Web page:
Industry NewsTunnel Boring

Tunneling is complete of LA Metro’s expansion to the Westside

After five years of construction and numerous delays, crews have finished tunneling operations for the 14.4 km (9-mile) westward expansion of the Metro D Line, which will stretch from the current terminus in Koreatown to a new Westwood/VA Hospital Station.

The LA Times reported that the expansion project will add seven Metro stations and a high-speed connection from downtown Los Angeles to the Westside, according to L.A. Metro’s website. Construction of the $9.5-billion project began in 2019.

“As one of L.A.’s busiest areas, the Westside is the region’s second-largest job center,” Metro says on its website. “We are closer than ever to connecting busy areas and improving travel for everyone who lives, works and plays in L.A. County.”

The extension of the D Line, also known as the Purple Line, is taking place in three phases in sections that are roughly 5 km (3 miles) long each.

Section 1, which will include the Wilshire/La Brea Station, Wilshire/Fairfax Station and Wilshire/La Cienega Station, is slated to open first, in 2025.

Section 2, consisting of the Wilshire/Rodeo Station and Century City/Constellation Station, is set to open in 2026. Section 3 is expected to be completed in 2027, with Westwood/UCLA and Westwood/VA Hospital stations.

 “This safe completion of tunneling through this part of Los Angeles is a milestone in Metro’s work to expand fast and reliable public transit across the region,” Los Angeles Mayor Karen Bass said at a news conference.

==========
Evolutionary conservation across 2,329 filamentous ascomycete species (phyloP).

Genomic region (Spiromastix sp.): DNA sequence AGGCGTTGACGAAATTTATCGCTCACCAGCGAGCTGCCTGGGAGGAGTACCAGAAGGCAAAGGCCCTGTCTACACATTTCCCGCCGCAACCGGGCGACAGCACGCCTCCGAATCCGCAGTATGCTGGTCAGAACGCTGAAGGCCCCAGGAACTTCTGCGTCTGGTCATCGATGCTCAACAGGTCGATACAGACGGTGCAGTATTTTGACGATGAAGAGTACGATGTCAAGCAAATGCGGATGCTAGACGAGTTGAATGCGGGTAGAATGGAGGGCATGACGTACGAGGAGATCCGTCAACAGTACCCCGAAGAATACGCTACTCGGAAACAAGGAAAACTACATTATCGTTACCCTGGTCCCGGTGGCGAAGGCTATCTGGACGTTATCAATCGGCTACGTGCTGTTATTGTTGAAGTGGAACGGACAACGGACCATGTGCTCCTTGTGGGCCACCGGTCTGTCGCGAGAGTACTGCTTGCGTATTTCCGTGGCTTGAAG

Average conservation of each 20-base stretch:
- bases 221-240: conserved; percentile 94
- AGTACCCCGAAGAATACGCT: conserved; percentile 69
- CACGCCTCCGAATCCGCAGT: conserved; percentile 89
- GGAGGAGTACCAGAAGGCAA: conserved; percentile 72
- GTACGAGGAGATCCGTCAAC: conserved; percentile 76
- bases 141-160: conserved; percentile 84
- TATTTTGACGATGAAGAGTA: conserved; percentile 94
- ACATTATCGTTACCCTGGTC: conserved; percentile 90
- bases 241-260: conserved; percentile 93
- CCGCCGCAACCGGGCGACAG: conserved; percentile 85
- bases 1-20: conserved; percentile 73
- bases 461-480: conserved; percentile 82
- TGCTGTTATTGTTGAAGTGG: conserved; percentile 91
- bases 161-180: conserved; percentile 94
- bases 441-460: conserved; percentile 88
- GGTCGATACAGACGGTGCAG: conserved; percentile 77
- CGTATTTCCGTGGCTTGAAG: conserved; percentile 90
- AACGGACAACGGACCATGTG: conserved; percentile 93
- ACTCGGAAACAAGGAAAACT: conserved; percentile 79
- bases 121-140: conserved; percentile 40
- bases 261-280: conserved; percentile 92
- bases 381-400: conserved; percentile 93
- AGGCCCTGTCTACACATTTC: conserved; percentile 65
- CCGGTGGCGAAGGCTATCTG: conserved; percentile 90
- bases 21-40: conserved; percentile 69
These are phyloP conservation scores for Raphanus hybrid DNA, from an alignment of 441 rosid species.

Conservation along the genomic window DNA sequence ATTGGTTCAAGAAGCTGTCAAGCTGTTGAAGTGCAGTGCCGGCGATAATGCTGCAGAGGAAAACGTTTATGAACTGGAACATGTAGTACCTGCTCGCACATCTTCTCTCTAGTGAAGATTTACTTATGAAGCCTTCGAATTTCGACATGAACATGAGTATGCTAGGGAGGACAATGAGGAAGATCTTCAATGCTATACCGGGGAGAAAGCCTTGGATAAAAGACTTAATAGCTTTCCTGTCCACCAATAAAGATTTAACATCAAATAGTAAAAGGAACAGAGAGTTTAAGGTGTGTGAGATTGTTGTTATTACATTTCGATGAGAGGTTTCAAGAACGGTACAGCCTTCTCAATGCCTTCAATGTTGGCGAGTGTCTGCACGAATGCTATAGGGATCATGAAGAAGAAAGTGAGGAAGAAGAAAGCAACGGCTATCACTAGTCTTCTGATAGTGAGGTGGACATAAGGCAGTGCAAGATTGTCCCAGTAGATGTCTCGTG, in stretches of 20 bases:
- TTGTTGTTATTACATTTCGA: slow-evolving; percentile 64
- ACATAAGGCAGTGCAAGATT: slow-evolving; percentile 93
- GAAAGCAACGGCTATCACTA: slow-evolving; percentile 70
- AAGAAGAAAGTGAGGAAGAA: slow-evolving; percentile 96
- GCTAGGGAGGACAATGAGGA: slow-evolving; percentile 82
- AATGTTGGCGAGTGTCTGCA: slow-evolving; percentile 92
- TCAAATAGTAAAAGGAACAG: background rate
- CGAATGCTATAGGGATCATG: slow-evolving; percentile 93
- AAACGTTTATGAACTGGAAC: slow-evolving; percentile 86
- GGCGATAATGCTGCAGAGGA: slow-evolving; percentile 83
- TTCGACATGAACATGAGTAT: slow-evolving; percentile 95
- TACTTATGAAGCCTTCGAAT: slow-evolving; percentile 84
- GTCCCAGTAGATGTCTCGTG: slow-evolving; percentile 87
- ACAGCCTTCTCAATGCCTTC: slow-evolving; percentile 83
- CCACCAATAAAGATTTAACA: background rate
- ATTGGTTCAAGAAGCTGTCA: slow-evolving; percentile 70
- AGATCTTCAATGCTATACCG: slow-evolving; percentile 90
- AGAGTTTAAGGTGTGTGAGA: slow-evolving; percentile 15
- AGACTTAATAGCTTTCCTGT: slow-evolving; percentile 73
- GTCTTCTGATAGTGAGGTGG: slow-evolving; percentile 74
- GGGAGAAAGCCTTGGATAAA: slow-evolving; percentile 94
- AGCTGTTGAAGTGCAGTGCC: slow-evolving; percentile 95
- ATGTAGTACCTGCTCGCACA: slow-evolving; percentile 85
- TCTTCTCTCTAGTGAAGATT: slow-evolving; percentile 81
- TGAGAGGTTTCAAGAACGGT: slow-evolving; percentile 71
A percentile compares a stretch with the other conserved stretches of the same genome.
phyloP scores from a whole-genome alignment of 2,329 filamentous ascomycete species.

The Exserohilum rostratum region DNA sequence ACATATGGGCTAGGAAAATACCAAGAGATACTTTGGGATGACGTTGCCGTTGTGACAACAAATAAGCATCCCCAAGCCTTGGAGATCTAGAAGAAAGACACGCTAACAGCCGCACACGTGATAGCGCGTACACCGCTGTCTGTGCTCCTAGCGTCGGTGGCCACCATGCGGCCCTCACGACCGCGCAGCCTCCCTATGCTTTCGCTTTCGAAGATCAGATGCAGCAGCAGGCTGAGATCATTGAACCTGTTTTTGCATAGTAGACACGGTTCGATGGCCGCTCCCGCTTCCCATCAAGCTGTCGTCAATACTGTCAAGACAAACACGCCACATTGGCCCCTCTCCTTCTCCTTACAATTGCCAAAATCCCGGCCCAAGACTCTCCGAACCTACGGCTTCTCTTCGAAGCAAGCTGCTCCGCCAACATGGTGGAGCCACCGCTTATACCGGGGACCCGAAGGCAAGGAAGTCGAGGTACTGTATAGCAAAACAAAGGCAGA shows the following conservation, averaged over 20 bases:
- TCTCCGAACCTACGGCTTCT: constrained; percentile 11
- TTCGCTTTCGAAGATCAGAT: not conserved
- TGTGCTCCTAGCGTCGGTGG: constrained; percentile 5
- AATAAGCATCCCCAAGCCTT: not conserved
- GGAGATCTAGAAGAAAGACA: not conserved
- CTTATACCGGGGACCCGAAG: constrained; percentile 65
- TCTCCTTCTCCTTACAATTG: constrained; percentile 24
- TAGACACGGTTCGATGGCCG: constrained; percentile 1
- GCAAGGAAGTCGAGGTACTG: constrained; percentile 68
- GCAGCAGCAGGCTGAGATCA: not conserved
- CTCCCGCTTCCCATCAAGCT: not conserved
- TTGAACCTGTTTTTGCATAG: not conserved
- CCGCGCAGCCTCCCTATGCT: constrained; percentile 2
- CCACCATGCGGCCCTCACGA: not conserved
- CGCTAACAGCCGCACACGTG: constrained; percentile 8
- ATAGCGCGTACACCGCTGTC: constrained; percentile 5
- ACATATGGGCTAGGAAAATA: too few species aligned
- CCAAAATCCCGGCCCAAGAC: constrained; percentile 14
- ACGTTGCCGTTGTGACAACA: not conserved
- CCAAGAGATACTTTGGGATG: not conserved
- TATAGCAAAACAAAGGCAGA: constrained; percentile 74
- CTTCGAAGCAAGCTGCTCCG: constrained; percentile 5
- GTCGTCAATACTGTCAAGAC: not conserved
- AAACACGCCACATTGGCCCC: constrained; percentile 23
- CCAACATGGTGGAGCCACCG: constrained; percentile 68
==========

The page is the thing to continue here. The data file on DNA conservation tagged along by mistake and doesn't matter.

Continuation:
Now that tunneling is finished, construction crews will work on building the new stations, installing electrical components and completing street restoration work, a Metro representative said.

Construction was halted multiple times in 2022 due to safety concerns. A 40-year-old construction worker was killed that March when he was struck by a service vehicle used to carry parts and people around the site. Work was stopped again in October 2022 after dozens of other workers were injured.

Pushback against tunneling under Beverly Hills, including Beverly Hills High School, threatened to stop the project before construction began. The Beverly Hills Unified School District sought to block the work entirely in a Superior Court lawsuit. The district also sued in federal court in an effort to get the project rerouted.

Metro also said that tunneling crews faced challenges such as underground gas pockets, tar sands and abandoned oil wells.

Still, officials expect the entire expansion project to be completed before the 2028 Olympic Games.

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